Muslim told him he would pay him back in the next world . . . And
Muhammad warned them: "The likeness for those who take to
themselves patrons other than God is the likeness of the spider who
buildeth her a house: But verily, frailest of all houses surely is the house
of the spider," (Qur'an 29:40).
Besides insisting that there was only one God, and telling them to
follow righteousness as they would be called to account in the next
world, Muhammad spoke to them repeatedly about the coming of "The
Hour" and the "Meeting with God." Once He held up two fingers and
said that He and The Hour were as close as the two fingers. The Qur'an
states: "Aye, they have treated the coming of 'the Hour' as a lie. But a
flaming fire have we got ready for those who treat the coming of the
Hour as a lie." (25:12). Sometimes He called it "The Inevitable": the
chapter of this name in the Qur'an begins: "When the day that must
come shall have come suddenly, None shall treat that sudden coming as
a lie: Day that shall abase! Day that shall exalt!" Sometimes He called
it "The Blow" or "The Striking": this chapter begins: "The striking What
is the striking? And what shall make Thee to understand how terrible
the striking will be ? On that day men shall be like moths scattered
abroad, and the mountains shall become like carded wool . . ." (Surihs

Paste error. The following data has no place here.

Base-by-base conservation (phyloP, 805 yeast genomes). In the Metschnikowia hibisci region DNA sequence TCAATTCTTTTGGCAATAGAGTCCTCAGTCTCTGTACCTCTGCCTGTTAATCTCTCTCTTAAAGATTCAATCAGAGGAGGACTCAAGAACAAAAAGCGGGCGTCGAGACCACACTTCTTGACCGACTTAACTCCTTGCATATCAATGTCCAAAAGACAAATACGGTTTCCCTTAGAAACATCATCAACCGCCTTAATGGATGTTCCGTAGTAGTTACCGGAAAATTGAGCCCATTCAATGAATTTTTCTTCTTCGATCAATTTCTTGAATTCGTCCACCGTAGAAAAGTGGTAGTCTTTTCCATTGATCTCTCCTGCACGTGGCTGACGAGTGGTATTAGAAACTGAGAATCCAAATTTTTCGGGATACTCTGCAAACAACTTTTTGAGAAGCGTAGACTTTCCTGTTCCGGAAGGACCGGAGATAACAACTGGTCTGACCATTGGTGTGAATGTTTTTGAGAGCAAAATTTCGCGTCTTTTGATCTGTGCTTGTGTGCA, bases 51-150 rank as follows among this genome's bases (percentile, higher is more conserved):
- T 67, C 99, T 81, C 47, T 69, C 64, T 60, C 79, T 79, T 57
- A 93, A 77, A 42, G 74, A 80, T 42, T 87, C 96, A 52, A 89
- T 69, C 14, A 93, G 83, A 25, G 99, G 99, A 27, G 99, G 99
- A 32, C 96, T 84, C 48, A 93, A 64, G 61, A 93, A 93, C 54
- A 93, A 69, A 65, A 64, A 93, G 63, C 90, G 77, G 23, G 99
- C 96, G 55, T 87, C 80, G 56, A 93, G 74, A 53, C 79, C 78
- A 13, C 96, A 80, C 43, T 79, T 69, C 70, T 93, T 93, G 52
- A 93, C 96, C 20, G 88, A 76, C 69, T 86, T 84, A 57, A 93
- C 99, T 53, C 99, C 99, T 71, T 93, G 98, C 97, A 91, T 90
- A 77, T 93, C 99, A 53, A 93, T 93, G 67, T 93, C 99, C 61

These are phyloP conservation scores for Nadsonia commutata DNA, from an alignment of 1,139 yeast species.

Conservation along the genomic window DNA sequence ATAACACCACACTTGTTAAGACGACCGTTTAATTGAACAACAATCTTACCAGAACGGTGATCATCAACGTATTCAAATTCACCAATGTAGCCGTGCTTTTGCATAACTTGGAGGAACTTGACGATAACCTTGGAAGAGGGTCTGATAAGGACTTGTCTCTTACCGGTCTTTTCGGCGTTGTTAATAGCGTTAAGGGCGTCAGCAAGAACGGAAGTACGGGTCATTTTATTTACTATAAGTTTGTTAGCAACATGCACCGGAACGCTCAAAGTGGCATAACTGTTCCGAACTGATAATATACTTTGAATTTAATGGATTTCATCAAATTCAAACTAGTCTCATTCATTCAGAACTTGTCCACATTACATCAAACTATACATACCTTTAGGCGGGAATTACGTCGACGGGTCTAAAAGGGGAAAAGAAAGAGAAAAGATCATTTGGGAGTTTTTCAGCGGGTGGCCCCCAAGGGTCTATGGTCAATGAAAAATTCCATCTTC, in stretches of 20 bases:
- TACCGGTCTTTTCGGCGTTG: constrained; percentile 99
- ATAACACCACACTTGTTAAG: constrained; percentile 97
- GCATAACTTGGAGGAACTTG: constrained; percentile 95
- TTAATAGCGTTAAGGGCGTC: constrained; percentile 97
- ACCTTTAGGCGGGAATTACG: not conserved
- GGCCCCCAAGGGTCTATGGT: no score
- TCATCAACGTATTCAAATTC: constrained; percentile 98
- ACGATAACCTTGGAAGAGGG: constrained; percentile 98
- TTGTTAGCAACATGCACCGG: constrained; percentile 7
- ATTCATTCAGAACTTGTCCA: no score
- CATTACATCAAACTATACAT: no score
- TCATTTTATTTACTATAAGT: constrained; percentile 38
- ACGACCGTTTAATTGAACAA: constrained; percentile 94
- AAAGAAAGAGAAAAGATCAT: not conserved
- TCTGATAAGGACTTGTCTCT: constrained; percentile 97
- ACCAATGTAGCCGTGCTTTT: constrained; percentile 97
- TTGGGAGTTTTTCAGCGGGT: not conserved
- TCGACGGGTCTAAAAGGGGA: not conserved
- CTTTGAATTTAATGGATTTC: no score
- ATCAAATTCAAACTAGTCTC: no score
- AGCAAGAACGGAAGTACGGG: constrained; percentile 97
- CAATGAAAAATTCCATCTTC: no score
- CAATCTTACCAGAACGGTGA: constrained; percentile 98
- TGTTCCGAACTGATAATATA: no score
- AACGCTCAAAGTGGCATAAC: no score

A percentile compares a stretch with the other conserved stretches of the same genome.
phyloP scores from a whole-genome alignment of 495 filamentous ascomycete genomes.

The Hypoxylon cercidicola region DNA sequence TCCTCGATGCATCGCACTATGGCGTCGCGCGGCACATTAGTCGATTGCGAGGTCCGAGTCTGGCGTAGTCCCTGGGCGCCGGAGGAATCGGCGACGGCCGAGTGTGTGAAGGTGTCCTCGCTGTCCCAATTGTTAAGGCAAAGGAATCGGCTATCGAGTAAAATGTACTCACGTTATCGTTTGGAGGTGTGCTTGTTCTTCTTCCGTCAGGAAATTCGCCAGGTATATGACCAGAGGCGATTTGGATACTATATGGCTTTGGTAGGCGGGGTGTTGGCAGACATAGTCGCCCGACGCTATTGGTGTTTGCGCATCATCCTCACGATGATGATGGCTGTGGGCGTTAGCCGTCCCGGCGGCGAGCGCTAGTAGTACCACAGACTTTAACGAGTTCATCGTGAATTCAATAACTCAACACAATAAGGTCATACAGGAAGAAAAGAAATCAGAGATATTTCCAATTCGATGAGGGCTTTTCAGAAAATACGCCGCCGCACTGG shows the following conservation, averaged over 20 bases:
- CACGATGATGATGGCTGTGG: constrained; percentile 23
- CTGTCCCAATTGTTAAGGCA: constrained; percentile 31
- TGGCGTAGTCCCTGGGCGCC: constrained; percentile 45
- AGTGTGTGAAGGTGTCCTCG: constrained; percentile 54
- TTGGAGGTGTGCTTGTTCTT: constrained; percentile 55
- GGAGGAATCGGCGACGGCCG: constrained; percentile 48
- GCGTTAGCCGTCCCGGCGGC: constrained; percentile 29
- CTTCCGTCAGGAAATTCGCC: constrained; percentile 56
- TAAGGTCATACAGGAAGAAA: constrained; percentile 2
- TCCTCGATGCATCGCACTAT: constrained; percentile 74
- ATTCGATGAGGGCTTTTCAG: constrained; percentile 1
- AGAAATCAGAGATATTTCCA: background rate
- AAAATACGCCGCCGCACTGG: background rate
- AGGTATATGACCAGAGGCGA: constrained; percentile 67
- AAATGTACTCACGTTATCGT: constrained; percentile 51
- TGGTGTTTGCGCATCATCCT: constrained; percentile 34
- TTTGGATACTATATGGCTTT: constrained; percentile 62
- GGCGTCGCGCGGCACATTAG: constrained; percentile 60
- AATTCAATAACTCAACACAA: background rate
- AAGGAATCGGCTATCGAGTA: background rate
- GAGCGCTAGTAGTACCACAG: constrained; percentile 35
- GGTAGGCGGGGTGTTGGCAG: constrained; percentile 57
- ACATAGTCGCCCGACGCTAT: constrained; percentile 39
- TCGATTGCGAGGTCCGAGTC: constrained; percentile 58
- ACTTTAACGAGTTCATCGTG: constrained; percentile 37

56 and 101). It was the great Day of God that He warned them of--our
day; to understand the Qur'an here it is essential to study the Iqan. In
the surih of The Daybreak, He told them: "and thy Lord shall come,
and the angels rank by rank . . ." (Surih 89).
In later life, as Muhammad was entering the mosque, a disciple said,
"Ah, Thou for Whom I would sacrifice father and mother, white hairs
are hastening upon Thee!" And the Prophet raised up His beard with
His hand and gazed at it; and the disciple's eyes filled with tears. "Yes,"
said Muhammad, "(the surih of) Hud and its sisters have hastened my
white hairs." They asked what He meant by its "sisters," and He
replied "'The Inevitable,' and 'The Blow.'" (Rodwell, Qur'an, 225-226 n.).
The Meccans did not know what to make of Him. For a time they
mocked Him: "Here cometh the son of 'Abdu'llah with his news from
heaven." (Dozy, op. cit., 15). Then, as He continued to warn them, and
to denounce their gods, and as He made some converts, they tried to
bribe Him: "If thou wishest to acquire riches . . . we will collect a fortune
larger than is possessed by any of us; if thou desirest honors . . . we shall
make thee our chief . . ." (Ameer-'Ali, The Spirit of Islam, 98). He
answered, "Do ye indeed disbelieve in Him . . . do ye assign Him peers?
The Lord of the worlds is He!." They appealed to His uncle and
protector, the head of His clan, and this uncle begged Him to desist
from teaching, as He was bringing ruin on Himself and His family. He